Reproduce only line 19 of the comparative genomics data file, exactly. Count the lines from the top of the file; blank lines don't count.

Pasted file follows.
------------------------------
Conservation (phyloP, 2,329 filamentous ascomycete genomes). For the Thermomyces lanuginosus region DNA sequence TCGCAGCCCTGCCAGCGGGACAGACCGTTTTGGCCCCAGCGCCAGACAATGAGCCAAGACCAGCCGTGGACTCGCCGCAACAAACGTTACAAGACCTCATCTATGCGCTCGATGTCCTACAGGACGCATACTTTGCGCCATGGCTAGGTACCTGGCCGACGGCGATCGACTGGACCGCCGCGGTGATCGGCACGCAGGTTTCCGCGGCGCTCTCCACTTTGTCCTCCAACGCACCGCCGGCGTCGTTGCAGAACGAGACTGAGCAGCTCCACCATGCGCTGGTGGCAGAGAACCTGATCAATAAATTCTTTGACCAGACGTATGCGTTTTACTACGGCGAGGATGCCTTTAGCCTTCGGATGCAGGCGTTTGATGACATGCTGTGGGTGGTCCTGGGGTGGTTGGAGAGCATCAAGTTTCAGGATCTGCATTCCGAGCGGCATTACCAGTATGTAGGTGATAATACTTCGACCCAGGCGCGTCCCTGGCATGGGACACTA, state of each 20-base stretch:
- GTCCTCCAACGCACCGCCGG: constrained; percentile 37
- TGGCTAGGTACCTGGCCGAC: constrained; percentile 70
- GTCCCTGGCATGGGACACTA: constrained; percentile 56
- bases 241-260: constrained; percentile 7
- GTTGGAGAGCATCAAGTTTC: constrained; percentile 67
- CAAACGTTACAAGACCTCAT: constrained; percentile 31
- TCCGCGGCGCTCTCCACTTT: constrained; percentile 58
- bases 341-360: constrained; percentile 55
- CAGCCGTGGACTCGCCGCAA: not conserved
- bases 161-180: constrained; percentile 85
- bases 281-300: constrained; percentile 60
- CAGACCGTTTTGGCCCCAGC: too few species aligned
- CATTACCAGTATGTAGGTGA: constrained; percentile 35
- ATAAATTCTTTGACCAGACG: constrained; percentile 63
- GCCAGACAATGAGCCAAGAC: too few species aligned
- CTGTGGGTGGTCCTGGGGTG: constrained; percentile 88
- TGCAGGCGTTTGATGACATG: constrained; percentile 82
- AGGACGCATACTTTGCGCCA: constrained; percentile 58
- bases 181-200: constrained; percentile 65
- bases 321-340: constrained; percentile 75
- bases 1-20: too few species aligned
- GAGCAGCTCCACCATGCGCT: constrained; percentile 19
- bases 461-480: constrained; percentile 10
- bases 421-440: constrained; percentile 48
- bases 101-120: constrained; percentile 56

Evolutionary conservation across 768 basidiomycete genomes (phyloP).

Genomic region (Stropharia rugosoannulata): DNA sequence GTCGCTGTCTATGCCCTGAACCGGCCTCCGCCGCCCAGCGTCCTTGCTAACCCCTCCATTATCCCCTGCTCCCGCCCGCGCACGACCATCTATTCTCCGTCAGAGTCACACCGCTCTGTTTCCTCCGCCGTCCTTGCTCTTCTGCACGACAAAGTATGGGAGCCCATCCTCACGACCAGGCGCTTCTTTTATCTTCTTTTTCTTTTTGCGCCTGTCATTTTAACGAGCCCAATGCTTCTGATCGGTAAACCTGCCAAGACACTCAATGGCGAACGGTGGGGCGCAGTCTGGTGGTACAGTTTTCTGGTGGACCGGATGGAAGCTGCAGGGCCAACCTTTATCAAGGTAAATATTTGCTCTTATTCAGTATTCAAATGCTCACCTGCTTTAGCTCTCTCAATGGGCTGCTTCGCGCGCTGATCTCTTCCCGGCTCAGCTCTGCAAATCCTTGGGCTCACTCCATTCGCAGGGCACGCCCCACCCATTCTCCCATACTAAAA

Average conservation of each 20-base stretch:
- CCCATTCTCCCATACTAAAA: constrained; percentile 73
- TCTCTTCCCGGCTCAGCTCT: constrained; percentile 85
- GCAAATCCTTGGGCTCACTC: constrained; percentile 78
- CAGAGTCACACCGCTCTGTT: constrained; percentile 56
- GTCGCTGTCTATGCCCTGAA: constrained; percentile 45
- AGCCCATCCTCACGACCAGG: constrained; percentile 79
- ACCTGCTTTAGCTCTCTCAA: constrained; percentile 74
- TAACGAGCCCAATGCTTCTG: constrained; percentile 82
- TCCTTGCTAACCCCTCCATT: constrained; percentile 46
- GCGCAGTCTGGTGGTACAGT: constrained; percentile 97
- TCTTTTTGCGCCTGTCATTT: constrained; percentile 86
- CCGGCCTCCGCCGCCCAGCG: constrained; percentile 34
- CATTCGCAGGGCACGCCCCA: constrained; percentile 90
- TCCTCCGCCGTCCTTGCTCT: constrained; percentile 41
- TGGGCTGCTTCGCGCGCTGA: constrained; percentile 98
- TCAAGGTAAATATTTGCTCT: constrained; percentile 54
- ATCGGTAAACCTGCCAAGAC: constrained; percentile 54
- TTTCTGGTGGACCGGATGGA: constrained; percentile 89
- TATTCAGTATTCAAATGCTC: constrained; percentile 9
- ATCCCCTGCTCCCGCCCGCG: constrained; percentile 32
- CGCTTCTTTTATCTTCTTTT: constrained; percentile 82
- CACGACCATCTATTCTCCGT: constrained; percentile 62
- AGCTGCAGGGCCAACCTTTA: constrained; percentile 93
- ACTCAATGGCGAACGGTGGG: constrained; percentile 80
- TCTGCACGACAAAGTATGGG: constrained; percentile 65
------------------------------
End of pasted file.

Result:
- AGGACGCATACTTTGCGCCA: constrained; percentile 58